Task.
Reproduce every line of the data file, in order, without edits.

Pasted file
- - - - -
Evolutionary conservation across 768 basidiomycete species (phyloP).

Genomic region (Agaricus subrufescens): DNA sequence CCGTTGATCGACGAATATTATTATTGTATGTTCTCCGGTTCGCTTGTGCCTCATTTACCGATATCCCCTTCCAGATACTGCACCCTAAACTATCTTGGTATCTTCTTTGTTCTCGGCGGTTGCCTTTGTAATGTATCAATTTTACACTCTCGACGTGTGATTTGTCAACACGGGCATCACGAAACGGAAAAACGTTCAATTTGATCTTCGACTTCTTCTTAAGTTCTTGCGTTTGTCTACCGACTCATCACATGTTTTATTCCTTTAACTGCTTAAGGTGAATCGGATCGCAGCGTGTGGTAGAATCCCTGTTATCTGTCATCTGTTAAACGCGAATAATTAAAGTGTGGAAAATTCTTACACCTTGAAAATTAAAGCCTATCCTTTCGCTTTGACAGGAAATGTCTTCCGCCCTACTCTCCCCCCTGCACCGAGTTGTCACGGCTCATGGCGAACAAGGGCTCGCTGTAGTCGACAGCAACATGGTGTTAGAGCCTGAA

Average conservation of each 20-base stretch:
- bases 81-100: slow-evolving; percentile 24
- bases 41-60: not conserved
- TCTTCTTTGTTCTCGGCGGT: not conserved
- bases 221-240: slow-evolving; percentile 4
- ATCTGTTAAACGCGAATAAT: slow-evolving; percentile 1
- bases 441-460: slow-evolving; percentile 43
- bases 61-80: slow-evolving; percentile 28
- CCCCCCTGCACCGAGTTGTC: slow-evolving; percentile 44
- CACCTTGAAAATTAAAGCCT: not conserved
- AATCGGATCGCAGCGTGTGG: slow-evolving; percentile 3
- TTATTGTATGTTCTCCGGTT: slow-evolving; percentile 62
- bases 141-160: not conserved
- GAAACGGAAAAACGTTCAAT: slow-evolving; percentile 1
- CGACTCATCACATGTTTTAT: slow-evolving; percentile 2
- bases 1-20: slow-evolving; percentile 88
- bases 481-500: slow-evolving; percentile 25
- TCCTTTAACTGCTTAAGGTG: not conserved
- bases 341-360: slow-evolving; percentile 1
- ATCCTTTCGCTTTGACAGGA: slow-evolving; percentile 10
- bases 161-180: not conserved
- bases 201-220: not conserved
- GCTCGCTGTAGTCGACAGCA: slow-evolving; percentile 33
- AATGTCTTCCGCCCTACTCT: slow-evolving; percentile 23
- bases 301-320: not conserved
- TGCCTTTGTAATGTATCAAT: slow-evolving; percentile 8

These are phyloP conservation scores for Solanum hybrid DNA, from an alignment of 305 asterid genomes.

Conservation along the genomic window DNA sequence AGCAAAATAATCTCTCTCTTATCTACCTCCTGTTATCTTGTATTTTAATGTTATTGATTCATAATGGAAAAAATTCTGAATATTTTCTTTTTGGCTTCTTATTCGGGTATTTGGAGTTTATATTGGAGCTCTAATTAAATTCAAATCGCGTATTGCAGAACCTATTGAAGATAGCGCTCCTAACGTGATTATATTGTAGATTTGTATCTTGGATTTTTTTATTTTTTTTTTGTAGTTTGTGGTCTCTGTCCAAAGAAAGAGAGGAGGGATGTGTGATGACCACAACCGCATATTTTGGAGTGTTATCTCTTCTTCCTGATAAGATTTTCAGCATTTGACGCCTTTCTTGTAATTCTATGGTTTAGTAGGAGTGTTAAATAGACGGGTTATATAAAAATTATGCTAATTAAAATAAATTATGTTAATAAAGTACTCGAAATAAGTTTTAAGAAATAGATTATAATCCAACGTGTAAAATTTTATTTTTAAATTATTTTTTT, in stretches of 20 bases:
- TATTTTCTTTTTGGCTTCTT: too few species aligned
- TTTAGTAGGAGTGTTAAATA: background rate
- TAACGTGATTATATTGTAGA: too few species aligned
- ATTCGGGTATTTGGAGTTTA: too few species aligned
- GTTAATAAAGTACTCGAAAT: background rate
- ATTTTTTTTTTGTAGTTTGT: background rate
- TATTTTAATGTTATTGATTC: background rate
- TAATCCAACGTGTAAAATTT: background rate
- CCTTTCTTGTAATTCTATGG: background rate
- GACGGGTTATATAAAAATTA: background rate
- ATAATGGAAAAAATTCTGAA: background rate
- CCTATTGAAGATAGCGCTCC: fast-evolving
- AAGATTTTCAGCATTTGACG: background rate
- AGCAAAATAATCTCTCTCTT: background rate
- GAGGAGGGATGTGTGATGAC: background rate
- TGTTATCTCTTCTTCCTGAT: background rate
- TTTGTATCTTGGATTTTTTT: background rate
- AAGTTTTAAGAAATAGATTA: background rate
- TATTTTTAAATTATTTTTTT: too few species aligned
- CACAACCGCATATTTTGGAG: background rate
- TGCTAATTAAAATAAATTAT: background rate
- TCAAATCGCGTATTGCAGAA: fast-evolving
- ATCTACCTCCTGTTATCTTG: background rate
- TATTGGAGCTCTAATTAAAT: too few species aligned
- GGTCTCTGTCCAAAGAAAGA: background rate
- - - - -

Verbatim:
Evolutionary conservation across 768 basidiomycete species (phyloP).

Genomic region (Agaricus subrufescens): DNA sequence CCGTTGATCGACGAATATTATTATTGTATGTTCTCCGGTTCGCTTGTGCCTCATTTACCGATATCCCCTTCCAGATACTGCACCCTAAACTATCTTGGTATCTTCTTTGTTCTCGGCGGTTGCCTTTGTAATGTATCAATTTTACACTCTCGACGTGTGATTTGTCAACACGGGCATCACGAAACGGAAAAACGTTCAATTTGATCTTCGACTTCTTCTTAAGTTCTTGCGTTTGTCTACCGACTCATCACATGTTTTATTCCTTTAACTGCTTAAGGTGAATCGGATCGCAGCGTGTGGTAGAATCCCTGTTATCTGTCATCTGTTAAACGCGAATAATTAAAGTGTGGAAAATTCTTACACCTTGAAAATTAAAGCCTATCCTTTCGCTTTGACAGGAAATGTCTTCCGCCCTACTCTCCCCCCTGCACCGAGTTGTCACGGCTCATGGCGAACAAGGGCTCGCTGTAGTCGACAGCAACATGGTGTTAGAGCCTGAA

Average conservation of each 20-base stretch:
- bases 81-100: slow-evolving; percentile 24
- bases 41-60: not conserved
- TCTTCTTTGTTCTCGGCGGT: not conserved
- bases 221-240: slow-evolving; percentile 4
- ATCTGTTAAACGCGAATAAT: slow-evolving; percentile 1
- bases 441-460: slow-evolving; percentile 43
- bases 61-80: slow-evolving; percentile 28
- CCCCCCTGCACCGAGTTGTC: slow-evolving; percentile 44
- CACCTTGAAAATTAAAGCCT: not conserved
- AATCGGATCGCAGCGTGTGG: slow-evolving; percentile 3
- TTATTGTATGTTCTCCGGTT: slow-evolving; percentile 62
- bases 141-160: not conserved
- GAAACGGAAAAACGTTCAAT: slow-evolving; percentile 1
- CGACTCATCACATGTTTTAT: slow-evolving; percentile 2
- bases 1-20: slow-evolving; percentile 88
- bases 481-500: slow-evolving; percentile 25
- TCCTTTAACTGCTTAAGGTG: not conserved
- bases 341-360: slow-evolving; percentile 1
- ATCCTTTCGCTTTGACAGGA: slow-evolving; percentile 10
- bases 161-180: not conserved
- bases 201-220: not conserved
- GCTCGCTGTAGTCGACAGCA: slow-evolving; percentile 33
- AATGTCTTCCGCCCTACTCT: slow-evolving; percentile 23
- bases 301-320: not conserved
- TGCCTTTGTAATGTATCAAT: slow-evolving; percentile 8

These are phyloP conservation scores for Solanum hybrid DNA, from an alignment of 305 asterid genomes.

Conservation along the genomic window DNA sequence AGCAAAATAATCTCTCTCTTATCTACCTCCTGTTATCTTGTATTTTAATGTTATTGATTCATAATGGAAAAAATTCTGAATATTTTCTTTTTGGCTTCTTATTCGGGTATTTGGAGTTTATATTGGAGCTCTAATTAAATTCAAATCGCGTATTGCAGAACCTATTGAAGATAGCGCTCCTAACGTGATTATATTGTAGATTTGTATCTTGGATTTTTTTATTTTTTTTTTGTAGTTTGTGGTCTCTGTCCAAAGAAAGAGAGGAGGGATGTGTGATGACCACAACCGCATATTTTGGAGTGTTATCTCTTCTTCCTGATAAGATTTTCAGCATTTGACGCCTTTCTTGTAATTCTATGGTTTAGTAGGAGTGTTAAATAGACGGGTTATATAAAAATTATGCTAATTAAAATAAATTATGTTAATAAAGTACTCGAAATAAGTTTTAAGAAATAGATTATAATCCAACGTGTAAAATTTTATTTTTAAATTATTTTTTT, in stretches of 20 bases:
- TATTTTCTTTTTGGCTTCTT: too few species aligned
- TTTAGTAGGAGTGTTAAATA: background rate
- TAACGTGATTATATTGTAGA: too few species aligned
- ATTCGGGTATTTGGAGTTTA: too few species aligned
- GTTAATAAAGTACTCGAAAT: background rate
- ATTTTTTTTTTGTAGTTTGT: background rate
- TATTTTAATGTTATTGATTC: background rate
- TAATCCAACGTGTAAAATTT: background rate
- CCTTTCTTGTAATTCTATGG: background rate
- GACGGGTTATATAAAAATTA: background rate
- ATAATGGAAAAAATTCTGAA: background rate
- CCTATTGAAGATAGCGCTCC: fast-evolving
- AAGATTTTCAGCATTTGACG: background rate
- AGCAAAATAATCTCTCTCTT: background rate
- GAGGAGGGATGTGTGATGAC: background rate
- TGTTATCTCTTCTTCCTGAT: background rate
- TTTGTATCTTGGATTTTTTT: background rate
- AAGTTTTAAGAAATAGATTA: background rate
- TATTTTTAAATTATTTTTTT: too few species aligned
- CACAACCGCATATTTTGGAG: background rate
- TGCTAATTAAAATAAATTAT: background rate
- TCAAATCGCGTATTGCAGAA: fast-evolving
- ATCTACCTCCTGTTATCTTG: background rate
- TATTGGAGCTCTAATTAAAT: too few species aligned
- GGTCTCTGTCCAAAGAAAGA: background rate